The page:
Kitchen cabinets can get dirty from constant use or simply show their age and detract from the look of your kitchen. Like many people, you may choose to replace the cabinets; while this is expensive, it allows you to change the layout of the cabinets. If you are happy with the layout of your kitchen and would like to save money, you can refinish the surfaces of the cabinets using paint or stain and varnish.
List of Items Needed
- Steel wool
- Degreasing cleaner
- Power sander with coarse-, medium- and fine-grit sand paper
- Oscillating tool with wood sand paper accessories
- Wood filler (optional)
- Paint stripper
- Old paintbrush
- Putty knife
- Oil-based primer (paint method)
- Paintbrush (paint method)
- Stain (stain method)
- Oil-based varnish (stain method)
Remove the cabinet doors and drawers. Completely remove all of the hardware and save it to replace later, or buy new hardware.
Scrub the doors, drawers and cabinets with steel wool. Synthetic steel wool works best and will remove set-in deposits.
Clean the surfaces with a strong degreasing cleaner that is safe for wood. Follow all safety precautions indicated on the label. Rinse with water and a rag. If you will stain the cabinets, you must completely strip every bit of paint or old finish. Apply paint stripper with old paintbrush. Scrape off the softened material using a putty knife. Wipe down the cabinets with more stripper to remove the residue. Follow all instructions and safety directions on the label.
Sand the cabinets using a power sander for large, open surfaces and an oscillating tool for edging, corners and hard-to-reach areas. Start by using coarse-grit sand paper (such as 60-grit) to remove stubborn bits of stain or paint. Fill dents and cracks with wood filler, allow this to dry, and then sand all surfaces with medium-grit sandpaper (like 120-grit). Finish the surface with fine-grit sand paper (such as 240-grit).
Prepare the Surfaces
Apply oil-based primer to all of the surfaces of the cabinets, doors and drawers using a paintbrush. Primer helps conceal imperfections and smooths the surface. Let the primer dry.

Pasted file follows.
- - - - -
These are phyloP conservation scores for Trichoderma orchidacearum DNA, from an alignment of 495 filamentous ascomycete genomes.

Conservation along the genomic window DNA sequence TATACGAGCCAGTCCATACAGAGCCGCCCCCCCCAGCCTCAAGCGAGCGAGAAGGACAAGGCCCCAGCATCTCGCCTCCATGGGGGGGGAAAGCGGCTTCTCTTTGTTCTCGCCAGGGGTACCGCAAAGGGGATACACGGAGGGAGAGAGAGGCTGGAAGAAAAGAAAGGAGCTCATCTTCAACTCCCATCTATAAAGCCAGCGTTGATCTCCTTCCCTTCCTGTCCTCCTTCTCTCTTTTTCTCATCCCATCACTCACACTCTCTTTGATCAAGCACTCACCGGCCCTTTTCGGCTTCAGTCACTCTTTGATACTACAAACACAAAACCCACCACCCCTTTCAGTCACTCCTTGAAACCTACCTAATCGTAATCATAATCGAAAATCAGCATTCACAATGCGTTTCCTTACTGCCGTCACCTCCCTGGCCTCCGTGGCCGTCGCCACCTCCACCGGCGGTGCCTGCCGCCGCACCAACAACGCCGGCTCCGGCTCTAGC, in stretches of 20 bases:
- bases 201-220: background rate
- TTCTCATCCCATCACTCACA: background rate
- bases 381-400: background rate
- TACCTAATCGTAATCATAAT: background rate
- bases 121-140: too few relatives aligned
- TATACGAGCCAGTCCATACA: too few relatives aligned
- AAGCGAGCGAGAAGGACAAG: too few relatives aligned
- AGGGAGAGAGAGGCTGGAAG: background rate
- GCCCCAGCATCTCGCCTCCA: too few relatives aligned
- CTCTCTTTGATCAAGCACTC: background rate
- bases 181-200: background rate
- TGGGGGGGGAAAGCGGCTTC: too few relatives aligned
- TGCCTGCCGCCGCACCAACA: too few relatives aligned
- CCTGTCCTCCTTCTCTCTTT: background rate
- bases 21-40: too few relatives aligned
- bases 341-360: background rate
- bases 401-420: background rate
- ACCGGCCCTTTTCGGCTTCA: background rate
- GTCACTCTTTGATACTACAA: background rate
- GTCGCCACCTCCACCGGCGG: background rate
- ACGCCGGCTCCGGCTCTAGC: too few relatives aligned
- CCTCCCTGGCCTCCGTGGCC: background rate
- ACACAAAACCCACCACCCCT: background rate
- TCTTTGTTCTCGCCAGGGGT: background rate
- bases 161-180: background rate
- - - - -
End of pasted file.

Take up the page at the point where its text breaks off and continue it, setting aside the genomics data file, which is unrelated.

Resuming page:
Apply oil-based paint using a paint brush. Apply another coat if desired. Let the paint dry.
Attach the hardware to the drawers and cabinet doors and reinstall the doors on the cabinets.
Paint the Surfaces
Rub stain into the wood with a rag using circular motions to help it penetrate. Wipe off the excess immediately, following the grain of the wood. Let it dry and apply another coat, if desired.
Apply an oil-based varnish to seal the stain and protect the cabinets. Let the varnish dry completely.
Reattach the hardware to the cabinet doors and drawers and reinstall them.
Stain and Varnish the Surfaces
Tips and Warnings
- Oil-based paint self-levels, so don't worry about brush marks. They will settle on smooth as the paint dries.
- Water-based paint will not adhere to oil-based primer.
- Apply a rubbed oil finish to the bare wood instead of paint, stain or varnish for a soft, natural glow.
- Stains do not seal the wood, and they can cause the grain to lift. If this happens, sand the wood lightly and apply another coat of stain before applying varnish.
- Wear safety goggles and a respirator mask when using power sanding tools, especially indoors.